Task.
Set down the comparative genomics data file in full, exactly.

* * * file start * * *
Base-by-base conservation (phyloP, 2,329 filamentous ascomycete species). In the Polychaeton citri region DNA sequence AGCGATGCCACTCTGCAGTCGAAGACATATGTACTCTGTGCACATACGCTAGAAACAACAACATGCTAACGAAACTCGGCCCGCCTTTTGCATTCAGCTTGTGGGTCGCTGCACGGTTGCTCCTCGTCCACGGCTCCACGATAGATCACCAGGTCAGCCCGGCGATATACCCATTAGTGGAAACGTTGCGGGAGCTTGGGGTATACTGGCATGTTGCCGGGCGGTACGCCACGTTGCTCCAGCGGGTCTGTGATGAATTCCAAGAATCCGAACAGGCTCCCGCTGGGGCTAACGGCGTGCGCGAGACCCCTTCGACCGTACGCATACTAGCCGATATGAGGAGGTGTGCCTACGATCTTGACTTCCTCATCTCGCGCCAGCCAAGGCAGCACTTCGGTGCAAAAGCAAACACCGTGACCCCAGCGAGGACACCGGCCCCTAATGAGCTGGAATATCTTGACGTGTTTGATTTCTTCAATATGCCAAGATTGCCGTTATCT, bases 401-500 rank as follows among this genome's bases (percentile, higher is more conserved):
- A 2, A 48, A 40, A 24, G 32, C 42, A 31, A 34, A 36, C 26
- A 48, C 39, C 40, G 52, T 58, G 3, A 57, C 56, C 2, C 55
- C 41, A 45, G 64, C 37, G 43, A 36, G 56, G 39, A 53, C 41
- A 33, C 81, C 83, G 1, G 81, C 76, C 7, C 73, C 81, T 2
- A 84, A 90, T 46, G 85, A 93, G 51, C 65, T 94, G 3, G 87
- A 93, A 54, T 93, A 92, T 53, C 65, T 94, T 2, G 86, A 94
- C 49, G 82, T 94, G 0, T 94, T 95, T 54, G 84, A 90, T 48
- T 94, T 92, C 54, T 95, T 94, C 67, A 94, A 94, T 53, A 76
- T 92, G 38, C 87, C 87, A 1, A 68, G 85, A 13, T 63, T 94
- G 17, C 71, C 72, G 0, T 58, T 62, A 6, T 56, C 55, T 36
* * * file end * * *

Base-by-base conservation (phyloP, 2,329 filamentous ascomycete species). In the Polychaeton citri region DNA sequence AGCGATGCCACTCTGCAGTCGAAGACATATGTACTCTGTGCACATACGCTAGAAACAACAACATGCTAACGAAACTCGGCCCGCCTTTTGCATTCAGCTTGTGGGTCGCTGCACGGTTGCTCCTCGTCCACGGCTCCACGATAGATCACCAGGTCAGCCCGGCGATATACCCATTAGTGGAAACGTTGCGGGAGCTTGGGGTATACTGGCATGTTGCCGGGCGGTACGCCACGTTGCTCCAGCGGGTCTGTGATGAATTCCAAGAATCCGAACAGGCTCCCGCTGGGGCTAACGGCGTGCGCGAGACCCCTTCGACCGTACGCATACTAGCCGATATGAGGAGGTGTGCCTACGATCTTGACTTCCTCATCTCGCGCCAGCCAAGGCAGCACTTCGGTGCAAAAGCAAACACCGTGACCCCAGCGAGGACACCGGCCCCTAATGAGCTGGAATATCTTGACGTGTTTGATTTCTTCAATATGCCAAGATTGCCGTTATCT, bases 401-500 rank as follows among this genome's bases (percentile, higher is more conserved):
- A 2, A 48, A 40, A 24, G 32, C 42, A 31, A 34, A 36, C 26
- A 48, C 39, C 40, G 52, T 58, G 3, A 57, C 56, C 2, C 55
- C 41, A 45, G 64, C 37, G 43, A 36, G 56, G 39, A 53, C 41
- A 33, C 81, C 83, G 1, G 81, C 76, C 7, C 73, C 81, T 2
- A 84, A 90, T 46, G 85, A 93, G 51, C 65, T 94, G 3, G 87
- A 93, A 54, T 93, A 92, T 53, C 65, T 94, T 2, G 86, A 94
- C 49, G 82, T 94, G 0, T 94, T 95, T 54, G 84, A 90, T 48
- T 94, T 92, C 54, T 95, T 94, C 67, A 94, A 94, T 53, A 76
- T 92, G 38, C 87, C 87, A 1, A 68, G 85, A 13, T 63, T 94
- G 17, C 71, C 72, G 0, T 58, T 62, A 6, T 56, C 55, T 36